The Invisible Effect Medical Notes Have on Care

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Yves here. This post uses black patients as a case study in how doctors who have biased reactions and incorporate them into medical notes can then harm care, particularly when the doctor depicts the patient as non-compliant.

This is hardly the only example of doctor prejudice having the potential to lead to ignoring patient issues and otherwise undermining care. Bias against women is well documented. Women are often seen as exaggerating the severity of their symptoms, which can lead to ignoring conditions in early stages when they are easier to treat. IM Doc has reported that his former students who wind up working in the Deep South have told him of a widespread dismissiveness towards female patients.

By Sara Novak, a science journalist based in South Carolina. She’s a contributing writer to Discover Magazine. Her work also appears in Scientific American, Popular Science, Sierra Magazine, Astronomy Magazine, and many more. Originally published at Undark

In the mid-1990s, when Somnath Saha was a medical resident at the University of California, San Francisco School of Medicine, he came across a cluster of studies showing that Black people with cardiovascular disease were treated less aggressively compared to White people. The findings were “appalling” to the young physician who describes himself as a “Brown kid from suburban St. Louis, Missouri.”

Saha had experienced racism growing up, but was surprised to see such clear signs of inequity within the field of medicine. “There was an injustice happening in my own backyard,” he said.

Indeed, bias towards Black patients can be challenging because many doctors either don’t realize their biases or won’t admit to them. Saha, now a professor of medicine at Johns Hopkins University, likens implicit bias — unconscious judgments that can affect behavior — to “an invisible force.”

While numerous studies have found evidence of racial discrimination in medicine through patient reports, less is known about how implicit bias shows up in medical records, and how stigmatizing language in patient notes can affect the care that Black patients receive.

That’s part of the reason why, about seven years ago, Saha began poring through medical records. For him, they offered a window into doctors’ feelings about their patients.

As part of his latest research, Saha’s team examined the records of nearly 19,000 patients, paying particular attention to negative descriptions that may influence a clinician’s decision-making. The data, which was recently presented at the 2023 American Association for the Advancement of Science annual meeting, isn’t yet published, but it suggests what researchers have long speculated: Doctors are more likely to use negative language when describing a Black patient than they are a White patient. The notes provide, at times, a surprisingly candid view of how patients are perceived by doctors, and how their race may affect treatment.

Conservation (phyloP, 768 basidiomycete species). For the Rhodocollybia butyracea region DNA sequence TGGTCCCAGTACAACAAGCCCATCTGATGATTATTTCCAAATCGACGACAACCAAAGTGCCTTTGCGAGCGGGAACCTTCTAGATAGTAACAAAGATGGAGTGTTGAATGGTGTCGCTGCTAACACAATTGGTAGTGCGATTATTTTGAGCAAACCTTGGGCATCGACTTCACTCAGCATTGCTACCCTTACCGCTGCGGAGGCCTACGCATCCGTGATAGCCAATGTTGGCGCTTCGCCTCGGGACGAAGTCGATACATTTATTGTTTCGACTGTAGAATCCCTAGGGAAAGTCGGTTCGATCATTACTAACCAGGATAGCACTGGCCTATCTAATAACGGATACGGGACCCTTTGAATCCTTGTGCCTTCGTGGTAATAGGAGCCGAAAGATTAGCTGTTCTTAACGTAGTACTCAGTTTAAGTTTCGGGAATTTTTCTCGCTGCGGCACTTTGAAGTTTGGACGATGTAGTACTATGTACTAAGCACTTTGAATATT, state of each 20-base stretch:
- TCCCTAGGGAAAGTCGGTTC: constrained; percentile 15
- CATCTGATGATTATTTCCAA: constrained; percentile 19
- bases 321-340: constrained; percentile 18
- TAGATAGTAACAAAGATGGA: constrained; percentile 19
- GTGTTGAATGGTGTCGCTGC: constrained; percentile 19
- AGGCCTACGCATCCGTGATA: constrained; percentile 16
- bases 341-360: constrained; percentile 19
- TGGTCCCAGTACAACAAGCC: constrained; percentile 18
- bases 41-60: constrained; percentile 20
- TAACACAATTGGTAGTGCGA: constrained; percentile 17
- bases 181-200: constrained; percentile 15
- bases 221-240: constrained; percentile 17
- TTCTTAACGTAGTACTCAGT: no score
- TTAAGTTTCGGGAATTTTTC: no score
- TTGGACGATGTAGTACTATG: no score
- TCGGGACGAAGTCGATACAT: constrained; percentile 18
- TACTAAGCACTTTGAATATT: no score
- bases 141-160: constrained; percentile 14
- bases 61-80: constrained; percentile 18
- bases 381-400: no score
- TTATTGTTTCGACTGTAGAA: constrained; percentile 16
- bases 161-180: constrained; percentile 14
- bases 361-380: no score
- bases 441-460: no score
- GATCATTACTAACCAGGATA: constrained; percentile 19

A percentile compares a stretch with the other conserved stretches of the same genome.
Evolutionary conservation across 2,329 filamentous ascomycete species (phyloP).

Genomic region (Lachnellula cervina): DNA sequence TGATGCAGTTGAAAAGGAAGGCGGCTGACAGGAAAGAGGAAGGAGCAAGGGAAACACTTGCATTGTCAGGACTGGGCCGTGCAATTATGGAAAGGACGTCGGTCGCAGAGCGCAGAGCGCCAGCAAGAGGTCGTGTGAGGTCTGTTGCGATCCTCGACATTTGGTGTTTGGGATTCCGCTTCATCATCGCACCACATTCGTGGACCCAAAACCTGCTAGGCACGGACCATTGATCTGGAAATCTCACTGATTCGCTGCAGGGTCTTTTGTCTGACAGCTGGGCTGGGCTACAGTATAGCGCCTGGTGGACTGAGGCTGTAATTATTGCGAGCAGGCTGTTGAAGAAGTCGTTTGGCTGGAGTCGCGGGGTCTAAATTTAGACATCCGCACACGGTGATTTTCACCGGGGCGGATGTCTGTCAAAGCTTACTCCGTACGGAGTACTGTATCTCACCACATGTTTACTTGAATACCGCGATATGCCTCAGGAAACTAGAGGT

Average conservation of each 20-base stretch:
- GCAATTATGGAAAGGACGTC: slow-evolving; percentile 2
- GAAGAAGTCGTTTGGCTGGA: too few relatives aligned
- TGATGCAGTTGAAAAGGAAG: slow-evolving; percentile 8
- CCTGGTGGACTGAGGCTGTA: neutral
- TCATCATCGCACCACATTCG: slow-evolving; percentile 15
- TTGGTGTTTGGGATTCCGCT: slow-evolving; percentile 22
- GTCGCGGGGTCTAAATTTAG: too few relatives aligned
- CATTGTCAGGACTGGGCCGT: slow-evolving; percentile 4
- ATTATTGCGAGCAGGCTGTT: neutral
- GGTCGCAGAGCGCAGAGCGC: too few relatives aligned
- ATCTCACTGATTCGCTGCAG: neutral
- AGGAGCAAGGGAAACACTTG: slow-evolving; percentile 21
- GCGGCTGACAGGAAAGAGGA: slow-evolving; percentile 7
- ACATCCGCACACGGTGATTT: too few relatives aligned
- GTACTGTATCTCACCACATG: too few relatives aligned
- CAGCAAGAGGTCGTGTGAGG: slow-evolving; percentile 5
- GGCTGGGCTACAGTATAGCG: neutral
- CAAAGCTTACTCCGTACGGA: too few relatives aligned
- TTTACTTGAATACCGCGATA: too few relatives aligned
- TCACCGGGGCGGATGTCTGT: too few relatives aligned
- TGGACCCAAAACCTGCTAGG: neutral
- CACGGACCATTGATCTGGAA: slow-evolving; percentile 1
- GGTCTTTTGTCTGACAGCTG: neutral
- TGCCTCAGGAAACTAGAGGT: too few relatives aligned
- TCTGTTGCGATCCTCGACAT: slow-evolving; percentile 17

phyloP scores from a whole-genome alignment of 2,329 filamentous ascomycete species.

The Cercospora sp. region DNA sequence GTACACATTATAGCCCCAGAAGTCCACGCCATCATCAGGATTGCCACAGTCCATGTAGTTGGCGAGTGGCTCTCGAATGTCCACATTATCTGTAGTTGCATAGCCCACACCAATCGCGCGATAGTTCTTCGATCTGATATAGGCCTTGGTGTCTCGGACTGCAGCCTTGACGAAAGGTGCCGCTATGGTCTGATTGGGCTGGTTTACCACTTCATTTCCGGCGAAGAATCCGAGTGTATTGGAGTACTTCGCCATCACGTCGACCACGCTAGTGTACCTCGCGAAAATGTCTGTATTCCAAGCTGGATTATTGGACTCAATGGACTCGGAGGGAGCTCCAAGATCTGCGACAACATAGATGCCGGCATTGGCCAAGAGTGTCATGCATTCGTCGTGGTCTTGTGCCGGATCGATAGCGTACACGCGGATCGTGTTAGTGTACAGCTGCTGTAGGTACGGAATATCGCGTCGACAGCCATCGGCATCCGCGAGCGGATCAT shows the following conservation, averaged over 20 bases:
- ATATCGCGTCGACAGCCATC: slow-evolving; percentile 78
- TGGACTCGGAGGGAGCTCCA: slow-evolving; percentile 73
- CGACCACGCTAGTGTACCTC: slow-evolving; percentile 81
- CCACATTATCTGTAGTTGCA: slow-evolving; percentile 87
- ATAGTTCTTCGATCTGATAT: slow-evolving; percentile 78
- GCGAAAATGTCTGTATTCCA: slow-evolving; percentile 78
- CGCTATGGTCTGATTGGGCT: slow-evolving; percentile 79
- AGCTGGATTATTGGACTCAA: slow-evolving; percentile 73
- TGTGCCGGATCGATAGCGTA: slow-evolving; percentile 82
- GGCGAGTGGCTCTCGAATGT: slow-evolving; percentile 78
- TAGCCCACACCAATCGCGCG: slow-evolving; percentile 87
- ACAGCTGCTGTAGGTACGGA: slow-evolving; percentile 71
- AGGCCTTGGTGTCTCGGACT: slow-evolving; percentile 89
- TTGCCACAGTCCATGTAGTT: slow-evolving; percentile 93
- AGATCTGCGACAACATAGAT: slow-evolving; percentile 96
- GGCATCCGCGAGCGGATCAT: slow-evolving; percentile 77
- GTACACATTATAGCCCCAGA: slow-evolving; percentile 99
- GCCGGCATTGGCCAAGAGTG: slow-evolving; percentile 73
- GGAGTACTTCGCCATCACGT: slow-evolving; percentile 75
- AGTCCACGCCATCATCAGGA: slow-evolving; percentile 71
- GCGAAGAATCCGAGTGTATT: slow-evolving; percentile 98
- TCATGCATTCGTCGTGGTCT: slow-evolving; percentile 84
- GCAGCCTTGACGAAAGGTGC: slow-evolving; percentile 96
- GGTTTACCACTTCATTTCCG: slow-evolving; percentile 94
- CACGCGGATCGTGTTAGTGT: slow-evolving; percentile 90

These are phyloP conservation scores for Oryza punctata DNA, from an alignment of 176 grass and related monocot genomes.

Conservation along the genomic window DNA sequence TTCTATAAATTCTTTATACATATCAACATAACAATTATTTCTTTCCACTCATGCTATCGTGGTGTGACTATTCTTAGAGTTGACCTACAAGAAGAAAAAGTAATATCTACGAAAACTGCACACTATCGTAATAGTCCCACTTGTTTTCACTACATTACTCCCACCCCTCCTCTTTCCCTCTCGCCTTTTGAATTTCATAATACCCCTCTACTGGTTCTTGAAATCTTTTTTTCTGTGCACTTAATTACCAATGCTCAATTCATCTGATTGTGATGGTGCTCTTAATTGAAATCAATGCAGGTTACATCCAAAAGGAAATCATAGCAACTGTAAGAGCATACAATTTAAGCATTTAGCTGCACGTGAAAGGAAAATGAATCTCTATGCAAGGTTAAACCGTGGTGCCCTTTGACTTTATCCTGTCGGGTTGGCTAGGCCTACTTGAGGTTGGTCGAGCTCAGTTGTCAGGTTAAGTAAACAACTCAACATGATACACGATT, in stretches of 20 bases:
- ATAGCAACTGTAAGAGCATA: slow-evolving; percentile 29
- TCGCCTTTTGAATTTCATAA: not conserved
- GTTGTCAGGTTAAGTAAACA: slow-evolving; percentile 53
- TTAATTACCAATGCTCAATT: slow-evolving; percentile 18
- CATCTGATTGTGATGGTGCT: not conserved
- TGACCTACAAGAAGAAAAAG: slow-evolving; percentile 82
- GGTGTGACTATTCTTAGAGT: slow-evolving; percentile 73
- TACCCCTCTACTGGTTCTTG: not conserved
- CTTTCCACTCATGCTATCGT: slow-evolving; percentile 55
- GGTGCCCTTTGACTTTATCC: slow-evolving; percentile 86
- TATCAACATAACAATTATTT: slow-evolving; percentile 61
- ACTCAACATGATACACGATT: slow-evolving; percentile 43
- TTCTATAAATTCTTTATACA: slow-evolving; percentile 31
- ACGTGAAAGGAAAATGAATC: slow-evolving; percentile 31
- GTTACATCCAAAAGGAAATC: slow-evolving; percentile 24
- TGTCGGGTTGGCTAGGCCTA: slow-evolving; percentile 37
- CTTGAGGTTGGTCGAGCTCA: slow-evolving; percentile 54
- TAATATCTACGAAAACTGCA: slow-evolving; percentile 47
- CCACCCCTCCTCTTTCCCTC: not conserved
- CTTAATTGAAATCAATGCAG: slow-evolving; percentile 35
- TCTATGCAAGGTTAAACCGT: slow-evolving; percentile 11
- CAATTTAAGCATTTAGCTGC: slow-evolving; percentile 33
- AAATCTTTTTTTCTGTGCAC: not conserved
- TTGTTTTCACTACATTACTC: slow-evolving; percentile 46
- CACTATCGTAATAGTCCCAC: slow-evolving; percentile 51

The study adds to a concerning body of literature that explores how racial bias manifests in health care. Researchers like Saha are interested in how such prejudice leaves a paper trail, which can then reinforce negative stereotypes. Because medical notes get passed between physicians, Saha’s research suggests they can affect the health of Black patients down the line.

“The medical record is like a rap sheet, it stays with you,” Saha said, adding that “these things that we say about patients get eternalized.”

Research has long shown that Black patients experience worse health outcomes compared to White patients, in part due to biased medical care. Black women, for example, are three times more likely to die from pregnancy-related complications compared to White women. And Black patients often report feeling like physicians don’t listen to their needs or don’t believe their concerns.

Studies appear to back that up. Last year, researchers at the University of Washington found that non-Hispanic White children who went to the emergency room for migraines were more likely to receive pain medications compared to children of color — even though the two groups reported similar pain scores. Other studies echo similar results for adults as well.

While Michael Sun, a resident physician at the University of Chicago, knew about such health disparities, by his own admission, he was naive about the biases in medical records. At that time, Sun had “no experience in the medical record, in documentation, or in physician language and culture,” he said.

But in his first year of medical school, his professor shared the story of a longtime patient, whom she had referred to an outside specialist. In Sun’s recollection, the professor regarded her patient in kind terms, having worked with her for some time to treat a chronic illness. But when she got the specialist’s notes back, she was confused by the description of her patient: Terms like “really difficult,” “non-compliant,” and “uninterested in their health.” This was not the patient she remembered.